After Joan Rivers died last week at the age of 81, a lot of news outlets featured photos of her opulent New York City penthouse.
But I kept thinking about the stone and clapboard country house she remodeled in Connecticut.
It was featured in Architectural Digest over 10 years ago, so let’s revisit it!
Joan Rivers’ Country House
When she bought the house, it was fairly contemporary, with low ceilings and sleek lines.
Her designer Joe Cicio said, “Joan said she wanted a country house. And I said, ‘Well, you sure didn’t buy one.’”
To give you an idea, here’s what the living room looked like before she remodeled it:
At least it had the stone fireplace going for it, and she was able to keep it and make it look more traditional with built-in bookshelves on either side.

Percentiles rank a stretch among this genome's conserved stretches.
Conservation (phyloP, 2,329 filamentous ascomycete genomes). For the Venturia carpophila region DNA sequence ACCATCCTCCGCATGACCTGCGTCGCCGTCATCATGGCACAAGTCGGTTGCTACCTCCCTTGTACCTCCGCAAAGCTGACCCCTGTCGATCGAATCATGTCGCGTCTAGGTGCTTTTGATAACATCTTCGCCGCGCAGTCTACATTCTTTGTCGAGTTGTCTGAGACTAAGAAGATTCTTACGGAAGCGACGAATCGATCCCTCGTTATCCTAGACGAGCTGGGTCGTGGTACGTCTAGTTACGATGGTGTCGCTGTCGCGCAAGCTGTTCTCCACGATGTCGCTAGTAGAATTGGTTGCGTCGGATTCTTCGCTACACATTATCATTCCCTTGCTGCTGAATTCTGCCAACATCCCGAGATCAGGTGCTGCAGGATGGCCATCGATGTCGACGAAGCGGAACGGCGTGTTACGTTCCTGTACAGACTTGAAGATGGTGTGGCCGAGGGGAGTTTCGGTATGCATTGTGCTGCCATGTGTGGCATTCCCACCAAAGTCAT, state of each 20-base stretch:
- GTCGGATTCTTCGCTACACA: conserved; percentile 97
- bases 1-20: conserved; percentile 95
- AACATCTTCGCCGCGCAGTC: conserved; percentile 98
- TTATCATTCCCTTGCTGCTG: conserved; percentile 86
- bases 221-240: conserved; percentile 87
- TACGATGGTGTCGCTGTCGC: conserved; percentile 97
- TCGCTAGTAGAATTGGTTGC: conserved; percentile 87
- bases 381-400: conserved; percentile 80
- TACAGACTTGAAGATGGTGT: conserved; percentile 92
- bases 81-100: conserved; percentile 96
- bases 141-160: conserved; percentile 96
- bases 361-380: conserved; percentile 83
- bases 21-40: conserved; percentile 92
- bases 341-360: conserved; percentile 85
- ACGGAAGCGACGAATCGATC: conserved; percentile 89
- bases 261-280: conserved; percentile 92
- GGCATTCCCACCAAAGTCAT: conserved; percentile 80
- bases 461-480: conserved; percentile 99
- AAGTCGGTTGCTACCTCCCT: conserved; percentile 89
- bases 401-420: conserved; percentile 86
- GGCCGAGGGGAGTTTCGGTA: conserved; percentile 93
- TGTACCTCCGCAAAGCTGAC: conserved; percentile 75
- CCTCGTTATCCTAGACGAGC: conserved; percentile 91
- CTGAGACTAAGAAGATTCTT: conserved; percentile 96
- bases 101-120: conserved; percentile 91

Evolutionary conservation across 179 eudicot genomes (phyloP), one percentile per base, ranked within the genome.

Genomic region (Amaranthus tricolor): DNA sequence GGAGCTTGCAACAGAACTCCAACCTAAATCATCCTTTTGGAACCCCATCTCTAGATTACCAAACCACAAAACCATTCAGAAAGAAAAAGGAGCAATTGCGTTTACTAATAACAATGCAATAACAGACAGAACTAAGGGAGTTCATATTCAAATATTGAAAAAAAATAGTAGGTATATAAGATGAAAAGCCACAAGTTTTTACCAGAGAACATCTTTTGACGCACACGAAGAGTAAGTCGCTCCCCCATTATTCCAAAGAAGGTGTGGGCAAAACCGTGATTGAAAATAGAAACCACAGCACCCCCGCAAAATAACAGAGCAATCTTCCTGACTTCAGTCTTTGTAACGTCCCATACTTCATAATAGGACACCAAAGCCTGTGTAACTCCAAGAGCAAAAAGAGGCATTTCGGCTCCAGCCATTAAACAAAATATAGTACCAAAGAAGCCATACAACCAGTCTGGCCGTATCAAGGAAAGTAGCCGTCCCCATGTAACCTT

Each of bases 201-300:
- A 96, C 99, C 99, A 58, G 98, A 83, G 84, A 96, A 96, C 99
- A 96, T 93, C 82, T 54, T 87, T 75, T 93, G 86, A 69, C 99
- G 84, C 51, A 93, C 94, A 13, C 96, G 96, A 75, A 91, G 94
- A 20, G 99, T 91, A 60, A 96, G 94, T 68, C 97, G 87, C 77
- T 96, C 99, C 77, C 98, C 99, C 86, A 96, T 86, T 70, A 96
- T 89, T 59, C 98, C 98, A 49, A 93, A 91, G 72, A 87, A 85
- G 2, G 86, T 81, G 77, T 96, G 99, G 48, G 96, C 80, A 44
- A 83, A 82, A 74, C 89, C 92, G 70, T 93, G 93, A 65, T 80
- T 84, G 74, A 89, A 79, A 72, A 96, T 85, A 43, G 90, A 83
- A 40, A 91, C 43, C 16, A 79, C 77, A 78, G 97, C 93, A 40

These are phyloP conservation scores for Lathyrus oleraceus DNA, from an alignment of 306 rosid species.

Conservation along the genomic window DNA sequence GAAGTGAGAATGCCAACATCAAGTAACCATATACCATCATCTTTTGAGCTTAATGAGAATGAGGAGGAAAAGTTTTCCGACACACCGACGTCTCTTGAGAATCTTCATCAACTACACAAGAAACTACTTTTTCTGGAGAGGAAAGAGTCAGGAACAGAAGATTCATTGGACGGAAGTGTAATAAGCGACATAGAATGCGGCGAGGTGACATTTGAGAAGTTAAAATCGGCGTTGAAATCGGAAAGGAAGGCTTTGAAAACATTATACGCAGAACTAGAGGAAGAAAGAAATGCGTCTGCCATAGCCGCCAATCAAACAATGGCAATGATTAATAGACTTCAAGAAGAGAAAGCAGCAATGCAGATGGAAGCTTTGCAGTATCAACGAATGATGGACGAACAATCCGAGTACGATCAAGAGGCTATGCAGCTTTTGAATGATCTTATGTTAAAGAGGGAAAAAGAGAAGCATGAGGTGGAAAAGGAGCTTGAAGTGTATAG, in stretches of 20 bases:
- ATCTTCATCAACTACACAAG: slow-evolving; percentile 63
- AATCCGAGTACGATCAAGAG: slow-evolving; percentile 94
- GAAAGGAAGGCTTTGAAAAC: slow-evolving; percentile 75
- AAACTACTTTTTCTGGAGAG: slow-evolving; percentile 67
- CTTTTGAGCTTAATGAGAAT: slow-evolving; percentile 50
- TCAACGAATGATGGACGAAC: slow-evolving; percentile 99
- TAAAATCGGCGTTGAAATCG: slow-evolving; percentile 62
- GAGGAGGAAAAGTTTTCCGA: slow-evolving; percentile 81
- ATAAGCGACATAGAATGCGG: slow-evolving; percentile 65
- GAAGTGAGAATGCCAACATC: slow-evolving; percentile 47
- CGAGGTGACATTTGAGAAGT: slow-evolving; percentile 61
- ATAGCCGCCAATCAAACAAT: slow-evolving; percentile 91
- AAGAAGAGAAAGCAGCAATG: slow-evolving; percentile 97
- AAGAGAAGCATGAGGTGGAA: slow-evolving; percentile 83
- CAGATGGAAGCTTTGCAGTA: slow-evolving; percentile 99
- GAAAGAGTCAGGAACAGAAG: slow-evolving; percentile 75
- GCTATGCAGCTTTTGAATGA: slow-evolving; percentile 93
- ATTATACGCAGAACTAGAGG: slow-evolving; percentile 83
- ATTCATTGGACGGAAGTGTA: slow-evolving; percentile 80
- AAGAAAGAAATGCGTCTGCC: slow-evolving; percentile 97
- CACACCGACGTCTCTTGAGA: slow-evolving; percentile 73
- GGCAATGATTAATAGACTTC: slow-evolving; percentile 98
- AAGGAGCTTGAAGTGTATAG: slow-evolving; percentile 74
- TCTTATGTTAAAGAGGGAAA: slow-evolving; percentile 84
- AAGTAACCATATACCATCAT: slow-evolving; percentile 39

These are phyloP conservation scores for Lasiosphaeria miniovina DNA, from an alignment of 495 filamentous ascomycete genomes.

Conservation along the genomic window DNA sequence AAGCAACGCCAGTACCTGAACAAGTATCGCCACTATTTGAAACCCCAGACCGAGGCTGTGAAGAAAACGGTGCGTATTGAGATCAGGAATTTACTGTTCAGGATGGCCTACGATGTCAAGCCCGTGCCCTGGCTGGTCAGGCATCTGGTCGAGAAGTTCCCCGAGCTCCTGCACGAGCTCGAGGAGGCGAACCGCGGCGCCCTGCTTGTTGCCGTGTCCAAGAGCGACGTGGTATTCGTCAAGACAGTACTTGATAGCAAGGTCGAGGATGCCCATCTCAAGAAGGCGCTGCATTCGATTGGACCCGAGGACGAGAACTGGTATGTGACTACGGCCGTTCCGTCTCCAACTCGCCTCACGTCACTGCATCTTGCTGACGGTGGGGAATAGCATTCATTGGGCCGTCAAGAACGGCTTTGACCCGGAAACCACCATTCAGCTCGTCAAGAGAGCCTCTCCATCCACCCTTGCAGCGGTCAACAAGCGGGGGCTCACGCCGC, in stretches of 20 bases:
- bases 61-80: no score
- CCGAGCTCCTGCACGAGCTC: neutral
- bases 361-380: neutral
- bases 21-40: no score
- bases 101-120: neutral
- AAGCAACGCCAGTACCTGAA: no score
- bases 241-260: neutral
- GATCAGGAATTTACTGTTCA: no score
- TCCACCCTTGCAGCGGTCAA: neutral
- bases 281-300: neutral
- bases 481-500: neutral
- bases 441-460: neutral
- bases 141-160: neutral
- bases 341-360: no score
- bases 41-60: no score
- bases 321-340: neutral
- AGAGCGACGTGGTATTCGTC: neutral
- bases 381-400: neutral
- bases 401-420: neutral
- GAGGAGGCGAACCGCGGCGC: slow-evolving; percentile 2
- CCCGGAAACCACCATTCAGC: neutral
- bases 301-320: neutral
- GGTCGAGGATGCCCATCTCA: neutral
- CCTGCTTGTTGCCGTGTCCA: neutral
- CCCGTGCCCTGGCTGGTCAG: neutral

The ceilings were raised and given wood beams, and the floors were stained a darker color.
Here’s how it looked in Architectural Digest after the room got a country house makeover:
She told AD she went with pink in her bedroom because it was one of her favorite colors: “I’ve always loved pink.”
This room really shows her softer side that we didn’t see much in public.
She said she liked the white-painted palm tree because it was “silly and whimsical.”
A portrait of her with her daughter Melissa hung over the fireplace (by watercolor artist David Remfry).
There’s a comfortable eating area off the kitchen with a stone fireplace,
which she opted for instead of a formal dining room:
The house sits on more than 75 acres.
Her $35 million Upper East Side penthouse is much more formal (you can see photos of it at the Daily Mail). She once said it’s “Where Marie Antoinette would have lived if she had the money.”
Visit Architectural Digest to see the rest of Joan Rivers’ country house.
Photos by Mary E. Nichols and Billy Cunningham.